The Yeomen of the Guard
|Date||3rd May 2017|
|Society||East Norfolk Operatic Society|
|Venue||Maddermarket Theatre, Norwich|
|Type of Production||Musical|
|Musical Director||Ricard Mitchell chorus master Ros Swetman|
Author: Susan DuPont
What a beautiful set to greet us in the auditorium and how well the timbered dwellings fitted with the beams of the theatre to create the atmosphere, and that excellent cloth of the tower also. Liked the gauze effect for overture and entr’acte with lanterns, and the intimacy of the opening so that Phoebe was not exposed to a large space, a good feel.
New Director Richard Mitchell had worked to create real life and feeling characters in the named roles, certainly very expressive in the moods and relationships between the personalities. And as expected from an ex-Doyley Carte man, great emphasis on notes and harmonies and all the words in dialogue; and, as Chorus Master, Ros Swetman had worked so hard preparing the music for the actions, excellent harmonies throughout. No weak links in this line-up and a good feel for the whole piece. Must congratulate all involved in the ‘set pieces’ of trios and quartets as they were so well balanced and harmonised, great.
As Phoebe, Rachel Goodchild changed range and style, and what a delightful interpretation and personality as she played with Shadbolt and flirted with Fairfax: a most professional and perfect role with the perfect notes, a delight to watch and hear. And Robin Richardson as Jailer gave a very thoughtful and cleverly interpreted performance showing a different feel and with the humour as well as the uncouthness and lack of feeling for fellow man, this was a performance to show hidden depths and how well he and Rachel gelled in their relationship. And what a delight for all involved that Martin Milnes returned as guest to play Fairfax, certainly having a professional tenor in that role makes the whole performance sparkle, and how brilliantly he and Rachel match up in performance. And this time he had another lady as Elsie to work with and pay his attentions and match their notes, Laura Marvell-James was not played down and, having always seen her as mezzo, and known actress, was a surprise as a soprano. Certainly Martin managed both his ladies with style.
A lovely mellow, fruitful, and strong voice for the Lieutenant of Tower, Kevin Jeckells, beautiful to hear. Clive Swetman made an excellent Sergeant Meryll, good with vocals and timing and reactions to all situations. Good to hear his reinstatement of ‘A laughing boy’, rarely heard. And his approach to Dame Carruthers and the ‘Rapture’ number brought out his worse moments in comedy, and they gelled well. Sue Coleman as Dame had stature and dignity and presence and knew her place and command of the Warders. How nice to see the cameo inclusion of Steve Holmes as Leonard, need that voice to blend with others in the harmonies. And Sue Norgate as Kate had the soprano line perfect in singing ‘Strange Adventure’.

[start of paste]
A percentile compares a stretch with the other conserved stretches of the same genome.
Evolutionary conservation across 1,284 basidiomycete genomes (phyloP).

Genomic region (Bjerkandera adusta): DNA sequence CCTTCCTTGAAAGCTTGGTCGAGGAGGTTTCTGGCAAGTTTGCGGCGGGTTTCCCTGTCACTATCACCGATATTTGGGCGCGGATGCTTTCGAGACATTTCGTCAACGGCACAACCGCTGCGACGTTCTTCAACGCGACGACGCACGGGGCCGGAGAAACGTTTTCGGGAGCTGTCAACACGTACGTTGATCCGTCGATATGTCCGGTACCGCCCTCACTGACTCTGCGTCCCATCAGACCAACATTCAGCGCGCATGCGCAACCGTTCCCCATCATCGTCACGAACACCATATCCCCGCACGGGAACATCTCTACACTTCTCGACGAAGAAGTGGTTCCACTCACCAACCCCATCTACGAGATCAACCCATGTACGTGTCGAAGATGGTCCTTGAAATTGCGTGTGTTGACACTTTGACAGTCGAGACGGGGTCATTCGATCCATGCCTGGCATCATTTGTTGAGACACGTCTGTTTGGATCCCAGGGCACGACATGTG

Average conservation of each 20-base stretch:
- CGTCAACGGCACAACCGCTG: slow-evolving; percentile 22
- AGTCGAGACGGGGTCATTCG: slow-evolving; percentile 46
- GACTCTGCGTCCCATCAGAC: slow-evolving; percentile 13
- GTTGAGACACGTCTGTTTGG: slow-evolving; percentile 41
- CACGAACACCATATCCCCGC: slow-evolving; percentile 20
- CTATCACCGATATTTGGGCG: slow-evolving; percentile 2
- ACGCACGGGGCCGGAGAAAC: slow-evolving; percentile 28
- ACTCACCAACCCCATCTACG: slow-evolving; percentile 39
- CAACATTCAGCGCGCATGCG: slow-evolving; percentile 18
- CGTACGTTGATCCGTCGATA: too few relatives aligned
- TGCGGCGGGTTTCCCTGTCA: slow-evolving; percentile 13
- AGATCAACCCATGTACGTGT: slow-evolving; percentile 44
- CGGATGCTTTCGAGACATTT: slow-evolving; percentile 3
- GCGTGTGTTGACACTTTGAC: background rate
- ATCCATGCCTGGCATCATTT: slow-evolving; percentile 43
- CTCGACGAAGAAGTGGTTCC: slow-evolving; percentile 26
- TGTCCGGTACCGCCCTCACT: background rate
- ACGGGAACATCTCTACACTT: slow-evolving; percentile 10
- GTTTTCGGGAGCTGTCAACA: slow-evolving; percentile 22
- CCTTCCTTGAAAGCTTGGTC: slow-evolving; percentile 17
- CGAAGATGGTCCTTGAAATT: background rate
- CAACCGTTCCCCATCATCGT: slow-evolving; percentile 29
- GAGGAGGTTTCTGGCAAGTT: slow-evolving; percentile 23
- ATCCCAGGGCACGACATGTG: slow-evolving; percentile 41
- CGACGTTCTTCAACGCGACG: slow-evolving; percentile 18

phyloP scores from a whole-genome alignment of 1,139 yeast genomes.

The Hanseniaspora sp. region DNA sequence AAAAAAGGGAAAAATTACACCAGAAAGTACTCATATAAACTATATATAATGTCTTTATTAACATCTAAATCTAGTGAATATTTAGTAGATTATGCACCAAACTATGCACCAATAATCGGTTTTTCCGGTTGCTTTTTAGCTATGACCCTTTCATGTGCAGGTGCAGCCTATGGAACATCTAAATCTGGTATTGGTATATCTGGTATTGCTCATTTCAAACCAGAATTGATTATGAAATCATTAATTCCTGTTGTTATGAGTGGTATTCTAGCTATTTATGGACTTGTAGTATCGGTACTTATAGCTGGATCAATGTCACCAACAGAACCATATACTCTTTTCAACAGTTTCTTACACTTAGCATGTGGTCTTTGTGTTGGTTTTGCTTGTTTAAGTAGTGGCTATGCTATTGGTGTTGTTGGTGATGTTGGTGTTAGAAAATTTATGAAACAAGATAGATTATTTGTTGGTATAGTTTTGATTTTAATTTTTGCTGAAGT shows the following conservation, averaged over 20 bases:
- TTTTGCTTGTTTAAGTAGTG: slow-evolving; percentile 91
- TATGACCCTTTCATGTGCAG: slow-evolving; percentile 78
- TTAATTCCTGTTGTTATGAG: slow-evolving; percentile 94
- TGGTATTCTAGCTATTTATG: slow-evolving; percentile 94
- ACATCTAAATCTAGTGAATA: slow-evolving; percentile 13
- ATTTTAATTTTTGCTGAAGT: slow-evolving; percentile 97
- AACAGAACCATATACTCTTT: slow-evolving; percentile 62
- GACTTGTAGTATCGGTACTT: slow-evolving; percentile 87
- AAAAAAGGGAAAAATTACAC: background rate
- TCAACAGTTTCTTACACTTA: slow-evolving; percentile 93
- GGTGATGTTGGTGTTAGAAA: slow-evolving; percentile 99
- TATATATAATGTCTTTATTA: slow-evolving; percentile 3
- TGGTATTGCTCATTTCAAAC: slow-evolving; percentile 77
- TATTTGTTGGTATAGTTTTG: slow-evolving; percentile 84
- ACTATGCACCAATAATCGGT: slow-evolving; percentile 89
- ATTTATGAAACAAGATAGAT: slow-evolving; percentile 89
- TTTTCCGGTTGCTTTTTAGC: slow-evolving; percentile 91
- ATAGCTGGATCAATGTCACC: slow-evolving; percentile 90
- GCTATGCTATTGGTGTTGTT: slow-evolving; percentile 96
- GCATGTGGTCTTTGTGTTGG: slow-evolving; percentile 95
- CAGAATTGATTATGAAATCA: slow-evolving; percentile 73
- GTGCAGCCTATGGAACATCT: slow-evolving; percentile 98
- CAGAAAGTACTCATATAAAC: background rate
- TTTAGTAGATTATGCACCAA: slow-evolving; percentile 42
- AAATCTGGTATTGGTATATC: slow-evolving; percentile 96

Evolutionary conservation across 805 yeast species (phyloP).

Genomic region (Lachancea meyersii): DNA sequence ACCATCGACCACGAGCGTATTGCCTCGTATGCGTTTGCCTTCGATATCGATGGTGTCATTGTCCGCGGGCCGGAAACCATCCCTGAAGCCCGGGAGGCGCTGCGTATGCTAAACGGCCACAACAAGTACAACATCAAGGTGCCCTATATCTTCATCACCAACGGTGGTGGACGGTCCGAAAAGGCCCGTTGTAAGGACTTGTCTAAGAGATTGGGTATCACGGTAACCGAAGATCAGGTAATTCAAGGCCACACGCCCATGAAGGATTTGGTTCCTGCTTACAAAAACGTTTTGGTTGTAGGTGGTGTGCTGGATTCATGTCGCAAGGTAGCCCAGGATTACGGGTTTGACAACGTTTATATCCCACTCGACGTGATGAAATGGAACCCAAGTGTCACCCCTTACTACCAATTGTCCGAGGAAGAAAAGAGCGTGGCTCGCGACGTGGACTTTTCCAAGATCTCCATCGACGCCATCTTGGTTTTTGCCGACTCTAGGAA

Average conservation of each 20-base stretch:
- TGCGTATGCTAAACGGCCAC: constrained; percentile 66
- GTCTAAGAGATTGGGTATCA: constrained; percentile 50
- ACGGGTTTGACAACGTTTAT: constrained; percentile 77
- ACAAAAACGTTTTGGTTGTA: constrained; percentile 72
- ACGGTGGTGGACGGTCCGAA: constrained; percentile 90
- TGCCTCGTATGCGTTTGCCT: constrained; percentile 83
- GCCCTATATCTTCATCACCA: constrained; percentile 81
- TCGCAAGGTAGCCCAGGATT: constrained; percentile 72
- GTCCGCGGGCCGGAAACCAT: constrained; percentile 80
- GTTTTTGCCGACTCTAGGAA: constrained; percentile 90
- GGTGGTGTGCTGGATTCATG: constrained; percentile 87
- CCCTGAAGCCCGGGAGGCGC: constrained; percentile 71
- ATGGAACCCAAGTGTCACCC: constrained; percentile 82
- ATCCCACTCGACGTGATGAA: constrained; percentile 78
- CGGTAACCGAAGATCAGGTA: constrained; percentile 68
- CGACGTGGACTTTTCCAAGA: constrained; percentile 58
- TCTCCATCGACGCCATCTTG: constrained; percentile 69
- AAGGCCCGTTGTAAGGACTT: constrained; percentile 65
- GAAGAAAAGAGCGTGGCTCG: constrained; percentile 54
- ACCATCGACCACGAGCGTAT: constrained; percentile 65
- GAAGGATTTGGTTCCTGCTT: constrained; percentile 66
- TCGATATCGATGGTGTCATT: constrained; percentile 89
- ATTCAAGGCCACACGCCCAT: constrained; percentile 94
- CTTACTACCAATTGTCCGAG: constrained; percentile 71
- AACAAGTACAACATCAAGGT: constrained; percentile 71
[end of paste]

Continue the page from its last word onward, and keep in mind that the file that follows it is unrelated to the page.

The performance of the evening, sympathetic to the character and understanding him, every ounce of comedy and humour realised, every expression and look and flick of eyebrow or gesture, a great feel and understanding of hope and loss, the flexibility of movement needed, and every word both sung and spoken delivered with perfect diction and projection, Edmund Ramsdale was Jack Point, and how we loved him and felt for him. And how well he reacted and worked with his love Elsie and showed his feelings, and how good the rapport and comedy created with Shadbolt to show the other side of the character.
However good the named roles, G & S production relies on the strength of singing and performance of the chorus, and we were not disappointed in what came over the footlights. The Yeomen, led by Andy Weston and Keith Swetman, gave powerful renditions and underlaid the big choruses in balancing many more ladies to give the ‘big sing’ sound required to sweep us all along with this score and to bring to fruition all we expected from the music.